We’re shouting from the rooftops about how speech analytics can be a game-changer for businesses. How so? This tech can extract content and contextual data from not just a sample of calls, but every call.
However, before you can get those sweet, state-of-the-art analytics from your voice interactions, you’ll need to make a recording first. The bad news is, it’s not always so easy. But the good news is that there’s a growing number of ways to do this easily and with great results.
There’s even an official standard for recording SIP calls known as SIPREC. In this post I’ll explain what SIPREC is and how you could use it to help start a speech analytics project.
In older commercial PBX and call center systems, recording was usually done in a proprietary manner. Recording on an Avaya system, for example, required an Avaya recorder or equipment from a vendor that had a specific Avaya implementation. As often happens, technological requirements continue to move quickly, making these systems obsolete. Call centers and telephony providers do not want to be tied into vendor-specific solutions or hardware that limit their flexibility.
To address the growing demand for recording, the Internet Engineering Task Force (IETF), the standardization body behind SIP, has spent the past eight years working on a new, standardized way to record calls. The main idea was that SIP devices should be able to send calls to another vendor’s recording device in a secure way. In 2016 and after 18 drafts, the working group ratified their work into a new standard known SIPREC.
How does SIPREC work?
The idea behind SIPREC is that users should be able record calls without interfering with the original call. In most situations, metadata about the caller and callee are needed to identify customers and employees associated with the call. So we’re talking about the call center agent name and the caller ID.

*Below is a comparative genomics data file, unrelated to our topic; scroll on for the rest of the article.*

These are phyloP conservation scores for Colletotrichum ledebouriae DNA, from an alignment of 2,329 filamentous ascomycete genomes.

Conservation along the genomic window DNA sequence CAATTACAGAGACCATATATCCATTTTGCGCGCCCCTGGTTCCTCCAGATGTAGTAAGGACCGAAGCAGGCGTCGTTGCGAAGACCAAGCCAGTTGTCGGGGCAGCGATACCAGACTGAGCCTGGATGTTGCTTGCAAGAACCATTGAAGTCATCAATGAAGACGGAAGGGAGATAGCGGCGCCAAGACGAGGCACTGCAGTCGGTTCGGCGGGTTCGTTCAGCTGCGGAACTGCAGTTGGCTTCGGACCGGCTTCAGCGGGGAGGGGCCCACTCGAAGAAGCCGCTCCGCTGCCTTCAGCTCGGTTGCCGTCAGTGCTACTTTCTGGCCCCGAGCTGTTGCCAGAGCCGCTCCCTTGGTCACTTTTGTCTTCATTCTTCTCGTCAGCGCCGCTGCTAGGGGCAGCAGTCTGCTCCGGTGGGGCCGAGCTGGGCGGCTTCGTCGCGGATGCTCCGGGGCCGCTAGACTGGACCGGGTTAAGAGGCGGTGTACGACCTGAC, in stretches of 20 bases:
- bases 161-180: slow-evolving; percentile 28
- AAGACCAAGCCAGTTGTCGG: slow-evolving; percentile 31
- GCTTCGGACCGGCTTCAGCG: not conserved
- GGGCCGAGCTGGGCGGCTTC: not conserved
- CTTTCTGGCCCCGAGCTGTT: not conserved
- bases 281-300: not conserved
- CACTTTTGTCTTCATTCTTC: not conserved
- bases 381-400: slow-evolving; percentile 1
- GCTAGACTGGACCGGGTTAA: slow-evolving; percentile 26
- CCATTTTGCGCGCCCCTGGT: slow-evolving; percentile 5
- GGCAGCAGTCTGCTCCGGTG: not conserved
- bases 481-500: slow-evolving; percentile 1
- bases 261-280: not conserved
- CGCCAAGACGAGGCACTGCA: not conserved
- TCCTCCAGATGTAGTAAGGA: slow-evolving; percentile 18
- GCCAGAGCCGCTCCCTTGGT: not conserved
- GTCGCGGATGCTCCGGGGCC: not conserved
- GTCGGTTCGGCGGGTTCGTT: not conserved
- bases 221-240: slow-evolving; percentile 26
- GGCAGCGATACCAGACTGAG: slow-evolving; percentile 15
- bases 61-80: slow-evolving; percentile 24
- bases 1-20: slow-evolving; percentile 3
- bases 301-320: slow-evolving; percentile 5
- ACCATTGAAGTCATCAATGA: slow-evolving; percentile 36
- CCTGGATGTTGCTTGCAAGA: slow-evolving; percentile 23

The SIPREC architecture achieves these goals with three main components:
- Session Recording Client (SRC): This is a network element that copies the calls and metadata and sends them to be recorded.
- Session Recording Server (SRS): The recorder that receives the calls will save them to disk, and ties in any associated metadata.
- Metadata: SIPREC standardizes common fields that can be sent in a standard XML format.
The structure typically looks something like this:
The SRC makes a copy of the caller and callee streams and sends them to the SRS along with metadata for both legs of the call. The diagram shows the caller and callee locally connected to the telephony infrastructure, but in reality, it does not matter how these calls come into the infrastructure – as long as they terminate there the SRC should be able to fork them.
The SIPREC Session Recording Client is supported in most popular commercial Session Border Controllers (SBCs). As the standard matured, it has turned from an obscure feature to one that is standard.
Like any new technology, SIPREC is not without its challenges. The biggest once is often in adding equipment that supports SIPREC. Most commercial SBCs can act as a SIPREC SRC, but they may not be configured to do so without additional licensing. Support for open source is relatively immature, too.
Since the specification has gone through so many revisions, there are a lot of scenarios that are not fully interoperable between vendors. Some systems do not automatically include the metadata you might care about or only support fields that are available in support older versions of the spec.
SIPREC at Voxbone
For users looking for the easiest way to record, they can use a Voxbone DID. But we recognize Voxbone may be one of many providers to our customers. In our mission to make speech analytics strangely simple but also provide 100% call coverage even if Voxbone is not handling the call. To that end, we introduced SIPREC support last year so that we can handle any call, even if it does not normally traverse Voxbone. In the diagram above, our recorder acts like an SRS.
After working through several commercial and open source implementations that were each very different, we concluded flexibility is critical. We have implemented an adaptable SIP engine for quick interoperability and can flexibly map any XML metadata that is sent to us.
Moving forward, we are very encouraged to see open source solutions provide a new alternative to the many commercial SIPREC systems out there. More entrants and use of SIPREC will benefit the entire ecosystem and bring more focus to this technology.
Interested in learning more about SIPREC or giving Voxbone’s cloud recording and speech analytics solution a try? Check us out at voxbone.ai.